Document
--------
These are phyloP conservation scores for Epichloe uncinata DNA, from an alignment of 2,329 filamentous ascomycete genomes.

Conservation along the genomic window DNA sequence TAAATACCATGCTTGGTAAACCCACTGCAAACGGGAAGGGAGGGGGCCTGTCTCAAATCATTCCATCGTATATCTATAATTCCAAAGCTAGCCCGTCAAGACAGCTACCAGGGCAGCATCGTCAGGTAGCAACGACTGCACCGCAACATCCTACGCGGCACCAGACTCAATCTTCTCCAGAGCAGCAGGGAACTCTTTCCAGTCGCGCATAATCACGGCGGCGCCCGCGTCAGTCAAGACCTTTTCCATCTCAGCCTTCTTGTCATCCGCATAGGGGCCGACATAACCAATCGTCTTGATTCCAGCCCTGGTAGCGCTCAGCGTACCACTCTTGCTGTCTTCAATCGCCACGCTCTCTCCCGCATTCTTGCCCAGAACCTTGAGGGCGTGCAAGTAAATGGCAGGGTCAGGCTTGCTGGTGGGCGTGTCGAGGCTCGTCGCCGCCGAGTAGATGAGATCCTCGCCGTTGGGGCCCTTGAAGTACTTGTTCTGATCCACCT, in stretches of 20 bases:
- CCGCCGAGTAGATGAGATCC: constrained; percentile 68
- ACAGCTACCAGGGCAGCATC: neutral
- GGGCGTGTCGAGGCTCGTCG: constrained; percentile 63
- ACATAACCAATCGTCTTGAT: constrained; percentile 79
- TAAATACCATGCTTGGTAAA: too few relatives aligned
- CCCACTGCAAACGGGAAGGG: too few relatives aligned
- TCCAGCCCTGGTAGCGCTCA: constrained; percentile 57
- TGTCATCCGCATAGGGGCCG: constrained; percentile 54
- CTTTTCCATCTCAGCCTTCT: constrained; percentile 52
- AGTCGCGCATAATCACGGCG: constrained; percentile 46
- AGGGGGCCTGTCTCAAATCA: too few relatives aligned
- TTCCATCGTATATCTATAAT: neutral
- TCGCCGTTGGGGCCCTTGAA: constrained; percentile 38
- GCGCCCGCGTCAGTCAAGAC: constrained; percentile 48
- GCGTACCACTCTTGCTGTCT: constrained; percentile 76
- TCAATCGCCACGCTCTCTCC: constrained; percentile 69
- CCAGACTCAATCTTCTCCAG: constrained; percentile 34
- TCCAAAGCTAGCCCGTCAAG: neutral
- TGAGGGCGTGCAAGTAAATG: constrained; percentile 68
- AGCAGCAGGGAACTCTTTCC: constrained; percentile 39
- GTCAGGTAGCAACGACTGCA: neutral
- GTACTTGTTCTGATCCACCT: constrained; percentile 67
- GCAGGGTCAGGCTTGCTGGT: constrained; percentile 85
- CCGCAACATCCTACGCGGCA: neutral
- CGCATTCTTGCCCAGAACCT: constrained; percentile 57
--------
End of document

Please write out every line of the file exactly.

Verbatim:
These are phyloP conservation scores for Epichloe uncinata DNA, from an alignment of 2,329 filamentous ascomycete genomes.

Conservation along the genomic window DNA sequence TAAATACCATGCTTGGTAAACCCACTGCAAACGGGAAGGGAGGGGGCCTGTCTCAAATCATTCCATCGTATATCTATAATTCCAAAGCTAGCCCGTCAAGACAGCTACCAGGGCAGCATCGTCAGGTAGCAACGACTGCACCGCAACATCCTACGCGGCACCAGACTCAATCTTCTCCAGAGCAGCAGGGAACTCTTTCCAGTCGCGCATAATCACGGCGGCGCCCGCGTCAGTCAAGACCTTTTCCATCTCAGCCTTCTTGTCATCCGCATAGGGGCCGACATAACCAATCGTCTTGATTCCAGCCCTGGTAGCGCTCAGCGTACCACTCTTGCTGTCTTCAATCGCCACGCTCTCTCCCGCATTCTTGCCCAGAACCTTGAGGGCGTGCAAGTAAATGGCAGGGTCAGGCTTGCTGGTGGGCGTGTCGAGGCTCGTCGCCGCCGAGTAGATGAGATCCTCGCCGTTGGGGCCCTTGAAGTACTTGTTCTGATCCACCT, in stretches of 20 bases:
- CCGCCGAGTAGATGAGATCC: constrained; percentile 68
- ACAGCTACCAGGGCAGCATC: neutral
- GGGCGTGTCGAGGCTCGTCG: constrained; percentile 63
- ACATAACCAATCGTCTTGAT: constrained; percentile 79
- TAAATACCATGCTTGGTAAA: too few relatives aligned
- CCCACTGCAAACGGGAAGGG: too few relatives aligned
- TCCAGCCCTGGTAGCGCTCA: constrained; percentile 57
- TGTCATCCGCATAGGGGCCG: constrained; percentile 54
- CTTTTCCATCTCAGCCTTCT: constrained; percentile 52
- AGTCGCGCATAATCACGGCG: constrained; percentile 46
- AGGGGGCCTGTCTCAAATCA: too few relatives aligned
- TTCCATCGTATATCTATAAT: neutral
- TCGCCGTTGGGGCCCTTGAA: constrained; percentile 38
- GCGCCCGCGTCAGTCAAGAC: constrained; percentile 48
- GCGTACCACTCTTGCTGTCT: constrained; percentile 76
- TCAATCGCCACGCTCTCTCC: constrained; percentile 69
- CCAGACTCAATCTTCTCCAG: constrained; percentile 34
- TCCAAAGCTAGCCCGTCAAG: neutral
- TGAGGGCGTGCAAGTAAATG: constrained; percentile 68
- AGCAGCAGGGAACTCTTTCC: constrained; percentile 39
- GTCAGGTAGCAACGACTGCA: neutral
- GTACTTGTTCTGATCCACCT: constrained; percentile 67
- GCAGGGTCAGGCTTGCTGGT: constrained; percentile 85
- CCGCAACATCCTACGCGGCA: neutral
- CGCATTCTTGCCCAGAACCT: constrained; percentile 57